Demonising Justin Gatlin
13th September 2015
The World Anti-Doping Agency (WADA) has denied that it is behind a requirement for Presidential candidates to be above age of 45, which would exclude its Vice President, Linda Helleland, 41, from standing to replace current President Sir Craig Reedie. Reedie’s mandate is due to expire at the end of next year, and Helleland has previously expressed interest in standing to replace him. Earlier this month, she clashed with Reedie over her attendance at a Whitehouse meeting, after which proposals for reform of WADA were issued.
Dear President Reedie
I meet who I want. Athletes, NADO’s or Government representatives.
And YES! I think Athletes should be represented at all governing bodies at @wada_ama. I will never accept bullying of Athletes or any other. #FreedomOfSpeech
Vice President Helleland https://t.co/7AoJiGtlVq
— Linda H. Helleland (@Lindacath) November 1, 2018
Whilst WADA denied being behind the age limit requirement, it confirmed that such a proposal had been suggested to the public authorities on WADA’s Foundation Board and Executive Committee. Nominations for WADA President alternate between a representative of the sporting movement and a public authority representative. As Reedie was an IOC Member, WADA’s next President is slated to be recommended by the public authorities.
WADA’s Foundation Board (38 members) and Executive Committee (12 members) are made up of equal representation from the sporting movement and public authorities, and is currently chaired by the African Union under Erastus Uutoni, Minister of Youth, National Service, Sports & Culture, Namibia. It is understood that on 30 October, the African Union asked WADA to circulate a document containing the age limit to all public authority representatives. It is understood that it is entitled ‘Criteria and process for nominating a candidate for the post of the WADA President’.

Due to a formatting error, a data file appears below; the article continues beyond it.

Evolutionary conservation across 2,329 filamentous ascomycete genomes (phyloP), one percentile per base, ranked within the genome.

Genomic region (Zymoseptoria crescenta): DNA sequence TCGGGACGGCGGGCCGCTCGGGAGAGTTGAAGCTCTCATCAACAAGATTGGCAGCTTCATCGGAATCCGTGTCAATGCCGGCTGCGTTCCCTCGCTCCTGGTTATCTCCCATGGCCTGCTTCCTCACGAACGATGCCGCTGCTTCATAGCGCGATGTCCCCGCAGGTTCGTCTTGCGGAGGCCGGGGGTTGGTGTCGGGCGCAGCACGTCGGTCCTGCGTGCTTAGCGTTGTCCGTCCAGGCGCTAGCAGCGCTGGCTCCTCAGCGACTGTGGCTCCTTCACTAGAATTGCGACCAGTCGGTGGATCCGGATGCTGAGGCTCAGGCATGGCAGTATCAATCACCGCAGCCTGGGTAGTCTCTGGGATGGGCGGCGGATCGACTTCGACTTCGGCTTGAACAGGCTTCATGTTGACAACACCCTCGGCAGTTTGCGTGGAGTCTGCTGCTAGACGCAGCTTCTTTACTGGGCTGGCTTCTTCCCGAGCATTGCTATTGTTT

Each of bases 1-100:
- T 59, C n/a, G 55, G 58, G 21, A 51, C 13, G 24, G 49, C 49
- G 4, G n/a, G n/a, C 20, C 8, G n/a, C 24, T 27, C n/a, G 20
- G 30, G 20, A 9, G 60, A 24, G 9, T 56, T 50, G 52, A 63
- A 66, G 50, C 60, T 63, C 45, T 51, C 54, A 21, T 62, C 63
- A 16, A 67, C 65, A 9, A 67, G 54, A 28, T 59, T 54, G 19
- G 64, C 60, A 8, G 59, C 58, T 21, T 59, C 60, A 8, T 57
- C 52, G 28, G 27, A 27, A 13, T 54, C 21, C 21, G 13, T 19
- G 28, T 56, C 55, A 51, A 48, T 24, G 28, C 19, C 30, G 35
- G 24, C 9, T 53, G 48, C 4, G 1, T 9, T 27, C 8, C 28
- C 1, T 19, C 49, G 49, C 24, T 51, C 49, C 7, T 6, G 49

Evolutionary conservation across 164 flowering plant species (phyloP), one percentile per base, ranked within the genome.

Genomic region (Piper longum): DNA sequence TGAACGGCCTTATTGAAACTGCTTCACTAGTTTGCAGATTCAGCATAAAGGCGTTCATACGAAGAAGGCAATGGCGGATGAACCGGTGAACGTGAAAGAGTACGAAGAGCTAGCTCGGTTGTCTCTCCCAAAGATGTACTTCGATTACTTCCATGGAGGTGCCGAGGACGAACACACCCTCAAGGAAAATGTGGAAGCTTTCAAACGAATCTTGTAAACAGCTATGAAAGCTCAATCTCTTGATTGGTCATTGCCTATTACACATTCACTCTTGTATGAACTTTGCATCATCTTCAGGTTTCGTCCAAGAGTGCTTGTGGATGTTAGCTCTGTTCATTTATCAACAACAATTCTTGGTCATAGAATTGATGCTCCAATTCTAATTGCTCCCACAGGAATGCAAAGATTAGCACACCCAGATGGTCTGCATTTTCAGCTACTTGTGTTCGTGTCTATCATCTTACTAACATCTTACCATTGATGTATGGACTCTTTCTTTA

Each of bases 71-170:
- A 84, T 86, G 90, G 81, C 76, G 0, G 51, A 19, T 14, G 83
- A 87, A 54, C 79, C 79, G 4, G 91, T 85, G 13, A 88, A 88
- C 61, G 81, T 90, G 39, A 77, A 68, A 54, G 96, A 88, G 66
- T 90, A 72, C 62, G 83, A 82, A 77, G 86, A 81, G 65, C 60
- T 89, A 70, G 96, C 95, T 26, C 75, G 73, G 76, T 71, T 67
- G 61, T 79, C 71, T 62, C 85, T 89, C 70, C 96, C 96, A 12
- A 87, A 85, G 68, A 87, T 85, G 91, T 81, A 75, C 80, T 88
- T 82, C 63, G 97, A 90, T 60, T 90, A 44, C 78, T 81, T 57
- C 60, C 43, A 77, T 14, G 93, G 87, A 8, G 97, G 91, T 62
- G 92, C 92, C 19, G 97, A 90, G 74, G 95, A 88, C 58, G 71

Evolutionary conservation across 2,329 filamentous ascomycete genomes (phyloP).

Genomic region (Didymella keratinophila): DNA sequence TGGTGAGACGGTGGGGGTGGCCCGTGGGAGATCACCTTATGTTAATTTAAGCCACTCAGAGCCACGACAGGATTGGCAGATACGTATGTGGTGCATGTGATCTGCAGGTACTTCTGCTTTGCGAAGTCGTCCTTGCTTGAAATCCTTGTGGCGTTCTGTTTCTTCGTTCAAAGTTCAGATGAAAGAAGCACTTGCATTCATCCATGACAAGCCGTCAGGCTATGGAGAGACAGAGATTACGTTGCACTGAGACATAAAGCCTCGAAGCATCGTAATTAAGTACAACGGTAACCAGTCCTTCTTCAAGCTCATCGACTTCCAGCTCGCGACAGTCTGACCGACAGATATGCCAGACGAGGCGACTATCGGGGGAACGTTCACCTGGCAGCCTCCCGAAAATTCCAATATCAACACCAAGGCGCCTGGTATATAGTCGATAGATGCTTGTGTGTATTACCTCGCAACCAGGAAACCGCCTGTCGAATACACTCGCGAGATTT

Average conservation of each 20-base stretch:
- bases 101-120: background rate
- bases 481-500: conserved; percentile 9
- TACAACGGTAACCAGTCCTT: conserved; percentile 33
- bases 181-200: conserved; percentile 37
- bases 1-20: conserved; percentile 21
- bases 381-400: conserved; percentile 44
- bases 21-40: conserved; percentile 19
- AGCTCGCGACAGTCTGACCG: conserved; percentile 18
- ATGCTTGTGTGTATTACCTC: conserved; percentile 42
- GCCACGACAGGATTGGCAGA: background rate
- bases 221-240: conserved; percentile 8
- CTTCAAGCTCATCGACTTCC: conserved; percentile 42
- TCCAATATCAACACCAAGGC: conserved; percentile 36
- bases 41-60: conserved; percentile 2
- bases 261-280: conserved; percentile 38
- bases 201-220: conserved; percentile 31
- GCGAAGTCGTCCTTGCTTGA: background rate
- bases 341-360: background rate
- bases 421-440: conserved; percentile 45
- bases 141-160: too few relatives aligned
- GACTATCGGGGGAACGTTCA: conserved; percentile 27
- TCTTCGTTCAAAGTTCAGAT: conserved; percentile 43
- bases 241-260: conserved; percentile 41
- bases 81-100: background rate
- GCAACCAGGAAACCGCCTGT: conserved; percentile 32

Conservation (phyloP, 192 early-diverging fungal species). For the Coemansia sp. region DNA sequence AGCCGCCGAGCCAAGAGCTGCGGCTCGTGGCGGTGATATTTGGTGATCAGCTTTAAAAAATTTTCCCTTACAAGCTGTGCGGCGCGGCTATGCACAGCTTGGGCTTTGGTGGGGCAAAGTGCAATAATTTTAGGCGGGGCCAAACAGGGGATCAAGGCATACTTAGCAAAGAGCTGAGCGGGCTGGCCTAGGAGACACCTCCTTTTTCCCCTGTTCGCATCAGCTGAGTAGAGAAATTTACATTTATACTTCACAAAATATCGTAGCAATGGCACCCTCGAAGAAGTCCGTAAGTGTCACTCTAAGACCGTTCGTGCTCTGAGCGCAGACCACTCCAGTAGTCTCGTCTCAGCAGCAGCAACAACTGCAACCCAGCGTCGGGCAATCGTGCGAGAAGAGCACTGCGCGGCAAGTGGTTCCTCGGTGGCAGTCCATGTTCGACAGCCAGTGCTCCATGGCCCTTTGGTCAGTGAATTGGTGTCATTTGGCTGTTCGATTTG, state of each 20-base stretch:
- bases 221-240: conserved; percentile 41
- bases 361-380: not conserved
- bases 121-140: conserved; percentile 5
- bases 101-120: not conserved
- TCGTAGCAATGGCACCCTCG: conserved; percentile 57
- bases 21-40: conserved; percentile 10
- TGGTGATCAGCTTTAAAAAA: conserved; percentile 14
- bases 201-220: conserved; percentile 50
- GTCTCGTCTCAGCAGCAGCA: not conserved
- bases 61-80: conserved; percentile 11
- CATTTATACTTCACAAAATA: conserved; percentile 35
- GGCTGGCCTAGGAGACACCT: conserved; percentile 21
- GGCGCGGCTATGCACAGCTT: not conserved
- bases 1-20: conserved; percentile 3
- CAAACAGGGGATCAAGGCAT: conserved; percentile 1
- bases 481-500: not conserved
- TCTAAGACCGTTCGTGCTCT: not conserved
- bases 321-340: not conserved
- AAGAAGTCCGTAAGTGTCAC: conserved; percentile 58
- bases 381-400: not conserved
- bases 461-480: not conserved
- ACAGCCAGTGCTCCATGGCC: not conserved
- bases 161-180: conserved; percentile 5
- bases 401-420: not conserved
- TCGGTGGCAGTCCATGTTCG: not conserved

It is understood that the public authorities will discuss the document on 13 November in Baku, Azerbaijan, ahead of WADA’s 15 November Foundation Board meeting. WADA said that Presidential candidacy rules are not on the agenda for the Foundation Board meeting. ‘The only thing that will be discussed are criteria for independence as part of the reform of governance discussion’, wrote a WADA spokesperson in an email.
However, as government authorities decide on the criteria for nominating their suggestion for the next WADA President, it is irrelevant as to whether the proposal will be discussed at the Foundation Board meeting. ‘These proposals have come from the public authorities representative of the Africa region, which is the current Chair of the government representatives’, continued WADA’s spokesperson. ‘They will discuss them among themselves. It is exclusively a matter for public authorities to determine which candidate(s) they want to nominate for the WADA Presidency when Sir Craig Reedie’s term ends next year.
‘Neither WADA’s leadership nor its management was involved or consulted in any way in the drafting of this document. It will not be discussed by the Executive Committee or the Foundation Board as it is a matter exclusively for the public authorities.’
Yesterday, Athletes for Clean Sport questioned whether such moves were designed to stop Helleland from standing to replace Reedie as WADA President. ‘To us, and I’m sure to many others, this appears to be a quick and quiet attempt by members of WADA to discuss and potentially push through surprising and controversial Presidential campaigning rule changes at the upcoming Foundation Board meeting’, read a statement. ‘Given the recent direction of WADA and the lack of transparency that we have witnessed, is it a merely a coincidence that just weeks before the athlete-minded candidate Linda Helleland would begin her campaign to be the next President, WADA could allow rules to be pushed through that would render Linda’s campaign ineligible? Call us sceptical, but regrettably we believe it is no coincidence, and is clearly an attempt to prevent the popular reformist candidate [Helleland] – that the athlete community believes WADA so desperately needs – from running.’
What is not clear is why government authorities would want to place an age limit on candidates for the WADA Presidency. At present, the only candidates that have expressed interest are Helleland and Polish Minister of Sport Witold Bańka, and both are younger than 45.
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